Jasper F. Cropsey
American, 1823–1900
American Harvesting, 1851
Oil on canvas
H. 35 1/2, w. 52 3/4 in.
IU Art Museum, Gift of Mrs. Nicholas Noyes, 68.93

In the middle of the nineteenth century, the American landscape came to represent the special qualities of the new nation. While Americans might feel raw and “uncivilized” in comparison with Europeans, they characterized older cultures as decadent and burdened by the past. The United States had no ruined temples or cathedrals, but the purity and grandeur of its landscape foretold the future greatness of its democratic and capitalist system.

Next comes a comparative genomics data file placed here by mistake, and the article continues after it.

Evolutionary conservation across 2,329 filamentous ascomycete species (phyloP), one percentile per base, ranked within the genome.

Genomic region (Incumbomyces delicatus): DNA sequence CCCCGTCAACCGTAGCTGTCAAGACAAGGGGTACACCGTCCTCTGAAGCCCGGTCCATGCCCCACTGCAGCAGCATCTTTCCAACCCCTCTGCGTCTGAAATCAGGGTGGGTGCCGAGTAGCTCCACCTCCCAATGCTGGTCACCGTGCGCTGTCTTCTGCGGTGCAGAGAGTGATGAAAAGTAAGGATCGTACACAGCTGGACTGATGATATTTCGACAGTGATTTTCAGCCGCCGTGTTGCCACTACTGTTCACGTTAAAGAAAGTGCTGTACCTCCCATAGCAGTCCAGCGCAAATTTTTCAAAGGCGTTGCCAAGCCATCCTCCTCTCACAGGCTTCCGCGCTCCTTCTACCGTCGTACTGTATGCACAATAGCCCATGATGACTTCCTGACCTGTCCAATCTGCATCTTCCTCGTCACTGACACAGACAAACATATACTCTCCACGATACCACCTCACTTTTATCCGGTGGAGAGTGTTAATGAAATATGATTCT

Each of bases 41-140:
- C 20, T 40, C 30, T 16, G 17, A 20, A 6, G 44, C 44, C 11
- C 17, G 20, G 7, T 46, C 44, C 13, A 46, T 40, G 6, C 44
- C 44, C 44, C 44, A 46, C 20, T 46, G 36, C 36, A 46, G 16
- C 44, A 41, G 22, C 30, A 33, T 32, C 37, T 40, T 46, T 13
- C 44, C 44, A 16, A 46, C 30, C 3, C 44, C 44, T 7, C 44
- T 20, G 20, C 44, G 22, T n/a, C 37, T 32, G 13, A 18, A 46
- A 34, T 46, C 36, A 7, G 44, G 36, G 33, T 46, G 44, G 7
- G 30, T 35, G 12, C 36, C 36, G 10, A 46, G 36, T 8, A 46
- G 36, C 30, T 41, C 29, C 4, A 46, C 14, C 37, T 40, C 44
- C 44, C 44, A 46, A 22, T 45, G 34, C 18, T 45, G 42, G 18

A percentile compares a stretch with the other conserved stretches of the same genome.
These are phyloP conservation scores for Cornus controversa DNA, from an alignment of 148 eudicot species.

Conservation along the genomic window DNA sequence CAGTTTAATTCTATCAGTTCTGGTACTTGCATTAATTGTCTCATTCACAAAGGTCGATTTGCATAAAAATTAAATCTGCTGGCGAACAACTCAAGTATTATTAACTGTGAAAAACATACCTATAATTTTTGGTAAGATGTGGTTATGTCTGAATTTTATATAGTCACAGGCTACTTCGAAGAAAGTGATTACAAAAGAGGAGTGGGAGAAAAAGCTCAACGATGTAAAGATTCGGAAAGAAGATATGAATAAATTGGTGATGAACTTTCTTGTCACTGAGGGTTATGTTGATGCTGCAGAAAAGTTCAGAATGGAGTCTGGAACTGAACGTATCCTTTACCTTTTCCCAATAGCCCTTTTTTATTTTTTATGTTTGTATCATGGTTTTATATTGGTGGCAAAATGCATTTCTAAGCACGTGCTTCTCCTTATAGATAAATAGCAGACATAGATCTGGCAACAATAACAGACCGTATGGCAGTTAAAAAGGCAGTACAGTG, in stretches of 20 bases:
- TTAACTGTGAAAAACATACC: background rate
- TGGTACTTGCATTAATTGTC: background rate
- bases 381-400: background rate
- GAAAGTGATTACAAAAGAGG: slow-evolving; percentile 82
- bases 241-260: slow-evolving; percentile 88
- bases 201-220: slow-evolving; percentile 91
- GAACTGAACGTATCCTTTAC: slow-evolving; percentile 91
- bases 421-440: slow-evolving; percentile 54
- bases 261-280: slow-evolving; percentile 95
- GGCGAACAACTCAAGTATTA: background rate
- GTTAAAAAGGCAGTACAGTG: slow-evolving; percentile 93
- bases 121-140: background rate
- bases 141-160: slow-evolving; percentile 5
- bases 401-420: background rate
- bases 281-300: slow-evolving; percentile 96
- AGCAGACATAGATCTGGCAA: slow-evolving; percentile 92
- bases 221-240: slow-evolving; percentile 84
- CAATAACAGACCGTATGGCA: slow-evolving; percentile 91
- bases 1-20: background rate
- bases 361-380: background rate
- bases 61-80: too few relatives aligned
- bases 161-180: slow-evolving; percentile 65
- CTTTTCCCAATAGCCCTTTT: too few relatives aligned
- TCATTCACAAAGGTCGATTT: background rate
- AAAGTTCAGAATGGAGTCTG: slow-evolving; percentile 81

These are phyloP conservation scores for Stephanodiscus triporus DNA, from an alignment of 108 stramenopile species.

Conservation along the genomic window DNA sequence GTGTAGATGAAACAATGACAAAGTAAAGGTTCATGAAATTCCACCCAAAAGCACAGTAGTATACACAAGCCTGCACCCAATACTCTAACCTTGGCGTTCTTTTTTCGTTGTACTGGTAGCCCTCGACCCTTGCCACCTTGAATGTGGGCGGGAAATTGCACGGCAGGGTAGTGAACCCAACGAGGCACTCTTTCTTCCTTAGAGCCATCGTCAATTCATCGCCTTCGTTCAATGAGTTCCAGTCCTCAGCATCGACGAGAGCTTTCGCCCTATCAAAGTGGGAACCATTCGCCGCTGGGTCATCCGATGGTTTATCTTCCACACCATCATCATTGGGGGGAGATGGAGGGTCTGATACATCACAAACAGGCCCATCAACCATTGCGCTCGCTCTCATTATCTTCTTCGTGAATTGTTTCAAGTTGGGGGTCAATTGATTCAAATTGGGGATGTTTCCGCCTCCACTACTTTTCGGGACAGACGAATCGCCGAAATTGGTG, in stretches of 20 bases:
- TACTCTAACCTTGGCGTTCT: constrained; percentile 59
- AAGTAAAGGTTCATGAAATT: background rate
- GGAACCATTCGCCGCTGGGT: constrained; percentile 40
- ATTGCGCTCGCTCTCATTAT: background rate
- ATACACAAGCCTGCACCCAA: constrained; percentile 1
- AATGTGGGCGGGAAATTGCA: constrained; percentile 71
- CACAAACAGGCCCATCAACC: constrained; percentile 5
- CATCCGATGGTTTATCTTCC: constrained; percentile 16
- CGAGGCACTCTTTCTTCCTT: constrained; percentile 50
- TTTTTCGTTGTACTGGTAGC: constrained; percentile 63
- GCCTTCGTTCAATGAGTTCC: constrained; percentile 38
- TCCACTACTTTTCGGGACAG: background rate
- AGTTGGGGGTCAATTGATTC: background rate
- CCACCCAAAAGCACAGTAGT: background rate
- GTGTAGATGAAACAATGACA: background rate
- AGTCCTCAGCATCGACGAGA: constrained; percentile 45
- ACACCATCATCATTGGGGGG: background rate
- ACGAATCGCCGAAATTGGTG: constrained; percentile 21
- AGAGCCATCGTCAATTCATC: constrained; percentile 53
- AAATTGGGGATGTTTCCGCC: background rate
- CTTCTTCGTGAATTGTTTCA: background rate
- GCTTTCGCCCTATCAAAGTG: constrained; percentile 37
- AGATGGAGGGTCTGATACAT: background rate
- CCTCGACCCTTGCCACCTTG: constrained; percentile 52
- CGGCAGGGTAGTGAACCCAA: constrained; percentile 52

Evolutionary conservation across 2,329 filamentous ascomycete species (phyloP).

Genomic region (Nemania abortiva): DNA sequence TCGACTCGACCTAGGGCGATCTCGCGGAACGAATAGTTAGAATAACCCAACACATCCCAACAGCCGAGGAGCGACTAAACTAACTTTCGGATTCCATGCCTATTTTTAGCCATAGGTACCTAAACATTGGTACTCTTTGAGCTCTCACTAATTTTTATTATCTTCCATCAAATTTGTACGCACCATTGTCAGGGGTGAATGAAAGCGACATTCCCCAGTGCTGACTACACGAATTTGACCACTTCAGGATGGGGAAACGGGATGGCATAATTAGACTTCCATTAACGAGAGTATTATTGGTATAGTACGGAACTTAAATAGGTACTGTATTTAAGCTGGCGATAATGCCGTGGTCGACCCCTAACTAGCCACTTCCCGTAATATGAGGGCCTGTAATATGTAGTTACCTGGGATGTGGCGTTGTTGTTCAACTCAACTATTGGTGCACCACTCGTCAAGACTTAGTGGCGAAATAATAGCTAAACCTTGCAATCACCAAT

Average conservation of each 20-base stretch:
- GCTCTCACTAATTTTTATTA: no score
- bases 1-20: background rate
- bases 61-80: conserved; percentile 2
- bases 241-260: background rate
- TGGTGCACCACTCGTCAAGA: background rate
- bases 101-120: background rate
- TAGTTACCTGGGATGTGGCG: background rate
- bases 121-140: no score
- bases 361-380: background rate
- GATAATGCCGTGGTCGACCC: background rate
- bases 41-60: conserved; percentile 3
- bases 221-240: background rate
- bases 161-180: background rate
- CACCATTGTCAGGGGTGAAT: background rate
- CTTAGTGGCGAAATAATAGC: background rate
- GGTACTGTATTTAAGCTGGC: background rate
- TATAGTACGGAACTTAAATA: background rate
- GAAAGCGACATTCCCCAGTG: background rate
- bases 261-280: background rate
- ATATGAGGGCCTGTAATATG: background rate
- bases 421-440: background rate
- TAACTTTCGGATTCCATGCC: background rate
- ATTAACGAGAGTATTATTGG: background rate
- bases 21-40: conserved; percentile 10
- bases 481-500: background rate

American painters seized upon this theme, finding religious as well as political meaning in the study of nature. The artists of the Hudson River School traveled out into the countryside, making sketches that would be gathered later into idealized composites. Cropsey’s picture portrays the cutting edge of American progress, as the wilderness yields to the family farm. Reproduced in a small engraving the year that it was painted, this image was widely recognized as an emblem of national harmony and prosperity.